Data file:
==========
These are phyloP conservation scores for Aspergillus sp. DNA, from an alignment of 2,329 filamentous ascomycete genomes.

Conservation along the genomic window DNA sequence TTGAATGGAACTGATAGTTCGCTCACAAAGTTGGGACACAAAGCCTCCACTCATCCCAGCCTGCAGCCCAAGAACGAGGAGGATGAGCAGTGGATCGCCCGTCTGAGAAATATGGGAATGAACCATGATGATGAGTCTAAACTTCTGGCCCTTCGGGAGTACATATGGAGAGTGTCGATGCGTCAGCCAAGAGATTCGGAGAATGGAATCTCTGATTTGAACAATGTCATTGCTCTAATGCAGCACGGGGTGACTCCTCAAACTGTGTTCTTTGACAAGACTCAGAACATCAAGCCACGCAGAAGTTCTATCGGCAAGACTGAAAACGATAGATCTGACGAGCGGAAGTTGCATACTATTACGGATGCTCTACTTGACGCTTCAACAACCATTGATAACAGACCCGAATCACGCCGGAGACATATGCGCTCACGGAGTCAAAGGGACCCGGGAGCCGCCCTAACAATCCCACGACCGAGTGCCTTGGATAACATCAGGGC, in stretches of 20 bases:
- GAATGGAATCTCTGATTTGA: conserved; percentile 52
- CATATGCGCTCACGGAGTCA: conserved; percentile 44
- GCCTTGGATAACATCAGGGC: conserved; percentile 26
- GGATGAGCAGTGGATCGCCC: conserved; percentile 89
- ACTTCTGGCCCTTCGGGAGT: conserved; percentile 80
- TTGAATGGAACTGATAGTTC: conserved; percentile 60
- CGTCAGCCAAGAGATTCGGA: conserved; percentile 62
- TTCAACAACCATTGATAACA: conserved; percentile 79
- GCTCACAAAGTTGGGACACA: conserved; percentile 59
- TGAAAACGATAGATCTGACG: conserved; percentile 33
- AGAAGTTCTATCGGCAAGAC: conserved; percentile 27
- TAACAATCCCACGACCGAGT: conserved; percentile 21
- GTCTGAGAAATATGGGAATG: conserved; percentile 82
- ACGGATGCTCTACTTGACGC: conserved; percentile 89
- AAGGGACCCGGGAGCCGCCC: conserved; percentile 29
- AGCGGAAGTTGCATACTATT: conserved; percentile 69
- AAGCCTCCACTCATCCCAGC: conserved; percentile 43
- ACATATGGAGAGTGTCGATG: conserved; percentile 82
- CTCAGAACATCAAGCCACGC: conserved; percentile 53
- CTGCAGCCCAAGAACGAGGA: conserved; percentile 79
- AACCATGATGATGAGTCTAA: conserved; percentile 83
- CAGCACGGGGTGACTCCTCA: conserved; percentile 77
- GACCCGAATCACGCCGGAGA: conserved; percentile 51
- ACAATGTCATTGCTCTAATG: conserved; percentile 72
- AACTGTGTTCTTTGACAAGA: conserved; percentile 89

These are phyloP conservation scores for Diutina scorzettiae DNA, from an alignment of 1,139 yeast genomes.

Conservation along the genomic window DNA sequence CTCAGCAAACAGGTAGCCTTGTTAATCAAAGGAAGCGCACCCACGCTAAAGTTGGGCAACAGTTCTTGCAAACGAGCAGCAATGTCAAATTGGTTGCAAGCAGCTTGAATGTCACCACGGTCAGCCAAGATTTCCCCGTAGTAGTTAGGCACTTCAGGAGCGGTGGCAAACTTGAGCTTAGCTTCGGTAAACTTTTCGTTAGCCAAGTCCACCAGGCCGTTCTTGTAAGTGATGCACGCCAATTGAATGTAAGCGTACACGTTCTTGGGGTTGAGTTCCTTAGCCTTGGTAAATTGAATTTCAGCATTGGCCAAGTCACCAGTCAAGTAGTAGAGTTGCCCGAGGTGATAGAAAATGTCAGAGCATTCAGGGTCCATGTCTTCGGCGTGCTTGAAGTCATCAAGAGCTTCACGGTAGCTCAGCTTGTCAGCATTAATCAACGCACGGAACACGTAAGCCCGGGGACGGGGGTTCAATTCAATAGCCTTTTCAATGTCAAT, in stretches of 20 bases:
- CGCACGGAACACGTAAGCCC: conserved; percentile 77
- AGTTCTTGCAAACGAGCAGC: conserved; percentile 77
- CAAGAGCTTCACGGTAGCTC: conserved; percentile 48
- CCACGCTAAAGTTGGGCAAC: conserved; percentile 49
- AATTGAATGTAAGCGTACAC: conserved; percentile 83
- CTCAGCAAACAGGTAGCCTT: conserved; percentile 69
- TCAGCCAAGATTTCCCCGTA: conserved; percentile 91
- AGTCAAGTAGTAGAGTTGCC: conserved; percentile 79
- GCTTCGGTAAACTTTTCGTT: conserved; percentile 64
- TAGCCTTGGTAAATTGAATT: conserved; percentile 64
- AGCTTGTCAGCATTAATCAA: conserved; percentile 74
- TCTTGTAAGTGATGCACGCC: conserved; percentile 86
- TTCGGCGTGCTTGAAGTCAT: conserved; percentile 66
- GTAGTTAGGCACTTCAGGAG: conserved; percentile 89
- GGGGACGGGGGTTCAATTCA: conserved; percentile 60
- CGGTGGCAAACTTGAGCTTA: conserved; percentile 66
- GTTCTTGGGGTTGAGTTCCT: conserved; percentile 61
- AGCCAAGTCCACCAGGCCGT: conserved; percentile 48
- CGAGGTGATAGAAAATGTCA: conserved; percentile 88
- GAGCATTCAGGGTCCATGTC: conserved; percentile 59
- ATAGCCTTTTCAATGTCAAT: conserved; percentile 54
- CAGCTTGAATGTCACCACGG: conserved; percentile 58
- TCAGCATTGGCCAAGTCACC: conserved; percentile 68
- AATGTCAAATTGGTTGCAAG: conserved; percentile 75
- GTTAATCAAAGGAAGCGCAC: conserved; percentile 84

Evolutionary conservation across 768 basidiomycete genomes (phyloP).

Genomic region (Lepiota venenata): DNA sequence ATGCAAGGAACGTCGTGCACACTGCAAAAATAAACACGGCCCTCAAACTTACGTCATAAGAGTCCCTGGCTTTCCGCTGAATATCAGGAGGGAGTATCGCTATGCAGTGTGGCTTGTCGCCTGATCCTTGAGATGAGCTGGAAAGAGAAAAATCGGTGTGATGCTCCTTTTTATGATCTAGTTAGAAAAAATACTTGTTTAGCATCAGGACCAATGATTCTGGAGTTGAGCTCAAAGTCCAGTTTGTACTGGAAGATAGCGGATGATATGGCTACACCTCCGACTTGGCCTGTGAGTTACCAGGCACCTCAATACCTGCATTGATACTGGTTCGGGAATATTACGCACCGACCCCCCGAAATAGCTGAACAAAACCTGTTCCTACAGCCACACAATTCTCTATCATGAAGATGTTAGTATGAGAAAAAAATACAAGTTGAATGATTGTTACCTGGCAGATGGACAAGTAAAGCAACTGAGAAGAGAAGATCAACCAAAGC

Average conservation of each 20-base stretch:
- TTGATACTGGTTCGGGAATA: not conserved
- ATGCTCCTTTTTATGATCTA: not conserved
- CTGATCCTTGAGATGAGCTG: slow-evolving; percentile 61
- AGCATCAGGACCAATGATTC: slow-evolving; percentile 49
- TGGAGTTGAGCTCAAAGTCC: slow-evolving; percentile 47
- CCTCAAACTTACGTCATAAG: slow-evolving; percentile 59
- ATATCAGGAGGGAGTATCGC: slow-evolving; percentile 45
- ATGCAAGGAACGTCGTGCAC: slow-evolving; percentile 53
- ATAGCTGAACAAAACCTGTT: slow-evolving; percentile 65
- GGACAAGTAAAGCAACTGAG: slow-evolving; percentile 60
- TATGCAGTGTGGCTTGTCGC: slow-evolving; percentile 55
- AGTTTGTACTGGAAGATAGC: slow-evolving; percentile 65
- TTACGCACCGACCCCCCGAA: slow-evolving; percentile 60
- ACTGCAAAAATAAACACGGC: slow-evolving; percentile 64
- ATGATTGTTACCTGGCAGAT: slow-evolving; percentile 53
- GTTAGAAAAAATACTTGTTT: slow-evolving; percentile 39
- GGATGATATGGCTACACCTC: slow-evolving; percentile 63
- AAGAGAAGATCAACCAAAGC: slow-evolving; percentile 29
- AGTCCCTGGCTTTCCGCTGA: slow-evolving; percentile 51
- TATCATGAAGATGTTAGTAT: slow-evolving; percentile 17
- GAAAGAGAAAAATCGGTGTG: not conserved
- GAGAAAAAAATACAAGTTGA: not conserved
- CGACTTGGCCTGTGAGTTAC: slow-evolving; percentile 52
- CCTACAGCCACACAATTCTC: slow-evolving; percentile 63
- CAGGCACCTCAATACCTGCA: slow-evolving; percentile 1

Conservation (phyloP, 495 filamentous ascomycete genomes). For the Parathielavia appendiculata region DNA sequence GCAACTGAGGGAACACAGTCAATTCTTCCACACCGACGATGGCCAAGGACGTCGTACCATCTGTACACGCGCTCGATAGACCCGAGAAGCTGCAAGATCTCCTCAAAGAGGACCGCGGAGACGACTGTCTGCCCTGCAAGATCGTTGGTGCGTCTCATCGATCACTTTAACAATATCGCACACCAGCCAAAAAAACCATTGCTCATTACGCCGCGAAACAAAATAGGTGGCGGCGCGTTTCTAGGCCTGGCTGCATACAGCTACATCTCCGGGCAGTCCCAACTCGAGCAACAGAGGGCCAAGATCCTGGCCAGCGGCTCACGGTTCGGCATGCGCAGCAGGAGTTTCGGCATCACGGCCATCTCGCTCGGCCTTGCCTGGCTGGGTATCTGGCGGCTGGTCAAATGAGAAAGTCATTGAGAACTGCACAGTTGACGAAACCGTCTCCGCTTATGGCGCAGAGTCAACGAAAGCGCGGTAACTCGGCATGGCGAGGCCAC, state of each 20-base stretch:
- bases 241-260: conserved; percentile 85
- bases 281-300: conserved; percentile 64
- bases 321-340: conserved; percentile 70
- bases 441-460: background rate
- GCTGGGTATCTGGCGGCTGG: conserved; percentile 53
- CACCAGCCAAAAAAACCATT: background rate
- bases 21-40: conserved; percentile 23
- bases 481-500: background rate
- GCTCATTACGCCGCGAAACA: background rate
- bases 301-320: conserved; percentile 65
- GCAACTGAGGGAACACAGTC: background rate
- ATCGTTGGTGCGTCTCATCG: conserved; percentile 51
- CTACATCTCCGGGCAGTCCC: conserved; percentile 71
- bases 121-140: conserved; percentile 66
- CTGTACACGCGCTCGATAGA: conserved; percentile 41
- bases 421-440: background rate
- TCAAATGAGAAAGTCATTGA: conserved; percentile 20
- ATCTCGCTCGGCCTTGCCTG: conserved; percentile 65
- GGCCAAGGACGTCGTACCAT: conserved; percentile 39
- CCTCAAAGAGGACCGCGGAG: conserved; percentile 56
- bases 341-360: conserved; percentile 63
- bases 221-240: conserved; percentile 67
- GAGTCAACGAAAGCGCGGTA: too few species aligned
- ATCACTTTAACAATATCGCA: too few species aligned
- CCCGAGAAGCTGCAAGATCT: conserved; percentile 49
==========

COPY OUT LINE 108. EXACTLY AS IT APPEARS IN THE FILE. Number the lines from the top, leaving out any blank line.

- CCCGAGAAGCTGCAAGATCT: conserved; percentile 49